Progress on Zika

Yale researchers are active on several fronts.



Electron microscope image of the Zika virus. View full image

As the Zika virus epidemic spreads, and Zika’s known risks and dangers multiply—including underdevelopment of fetal brains and transmission of the virus through sexual contact—scientists are racing to catch up. The good news: they’re making progress. At Yale alone, researchers are active on several fronts.

At the School of Medicine, scientists have shown that the Zika virus targets the neural stem cells, which give rise to the developing nervous system in a fetus. They’ve also established how the virus causes microcephaly: it diverts a protein that is normally involved in cell division—thereby inhibiting the growth of those neural stem cells and ultimately killing them. What’s more, the scientists discovered that an FDA-approved drug, already used to treat Hepatitis C, can prevent all of that from happening. “This is very promising,” says neuroscientist Marco Onorati—though he adds that the drug needs testing before it can be given to pregnant women.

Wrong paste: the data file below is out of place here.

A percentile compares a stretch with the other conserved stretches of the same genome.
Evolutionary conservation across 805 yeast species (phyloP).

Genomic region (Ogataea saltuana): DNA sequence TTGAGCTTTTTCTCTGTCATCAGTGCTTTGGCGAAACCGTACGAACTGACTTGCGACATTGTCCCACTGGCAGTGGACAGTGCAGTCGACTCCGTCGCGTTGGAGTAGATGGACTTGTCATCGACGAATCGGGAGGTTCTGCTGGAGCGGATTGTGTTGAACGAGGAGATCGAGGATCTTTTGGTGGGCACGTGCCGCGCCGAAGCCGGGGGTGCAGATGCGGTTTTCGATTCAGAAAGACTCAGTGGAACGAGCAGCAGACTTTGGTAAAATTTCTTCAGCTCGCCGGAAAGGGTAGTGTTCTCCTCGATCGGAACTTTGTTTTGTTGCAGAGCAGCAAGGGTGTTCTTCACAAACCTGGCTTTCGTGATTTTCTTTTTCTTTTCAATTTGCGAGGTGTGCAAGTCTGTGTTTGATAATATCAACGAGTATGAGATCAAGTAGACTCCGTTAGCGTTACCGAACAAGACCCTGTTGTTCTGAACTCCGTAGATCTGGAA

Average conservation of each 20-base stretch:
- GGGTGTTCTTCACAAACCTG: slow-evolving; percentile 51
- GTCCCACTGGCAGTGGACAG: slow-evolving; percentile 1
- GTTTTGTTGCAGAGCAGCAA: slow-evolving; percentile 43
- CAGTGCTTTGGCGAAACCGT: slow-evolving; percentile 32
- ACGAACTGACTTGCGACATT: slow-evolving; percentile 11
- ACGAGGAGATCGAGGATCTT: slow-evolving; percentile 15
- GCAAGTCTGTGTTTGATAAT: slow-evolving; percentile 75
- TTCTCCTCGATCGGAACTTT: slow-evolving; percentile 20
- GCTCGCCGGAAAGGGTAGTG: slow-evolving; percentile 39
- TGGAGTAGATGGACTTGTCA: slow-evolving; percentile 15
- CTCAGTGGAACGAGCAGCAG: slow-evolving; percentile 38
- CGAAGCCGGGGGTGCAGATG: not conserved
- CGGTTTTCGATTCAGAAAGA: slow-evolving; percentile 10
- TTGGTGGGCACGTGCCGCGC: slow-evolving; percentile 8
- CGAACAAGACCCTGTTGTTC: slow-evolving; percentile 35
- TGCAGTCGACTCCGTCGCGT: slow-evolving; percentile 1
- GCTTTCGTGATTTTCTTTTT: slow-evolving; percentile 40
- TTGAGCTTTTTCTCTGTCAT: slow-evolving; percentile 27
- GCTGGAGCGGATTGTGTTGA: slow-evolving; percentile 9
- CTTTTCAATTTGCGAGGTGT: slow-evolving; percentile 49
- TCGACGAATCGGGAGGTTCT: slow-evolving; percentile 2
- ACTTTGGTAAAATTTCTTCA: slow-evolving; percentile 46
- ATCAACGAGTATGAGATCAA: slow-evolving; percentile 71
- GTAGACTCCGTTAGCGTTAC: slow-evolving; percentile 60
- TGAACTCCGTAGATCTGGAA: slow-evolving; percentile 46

Researchers at the School of Public Health were part of a team that developed a novel online tool ( for evaluating anti-Zika interventions (how cost-effective are mosquito nets? How cost-effective are pesticides?)—providing data that governments and public health officials can use to make informed decisions.

Another team has shown that Zika travels directly from the vaginal tracts of pregnant mice into the brains of their fetuses. That, says immunobiology professor Akiko Iwasaki, raises the “scary possibility” that sexual transmission could also lead to birth defects. More hopefully, the research also suggests that boosting the body’s immune system might provide some protection.

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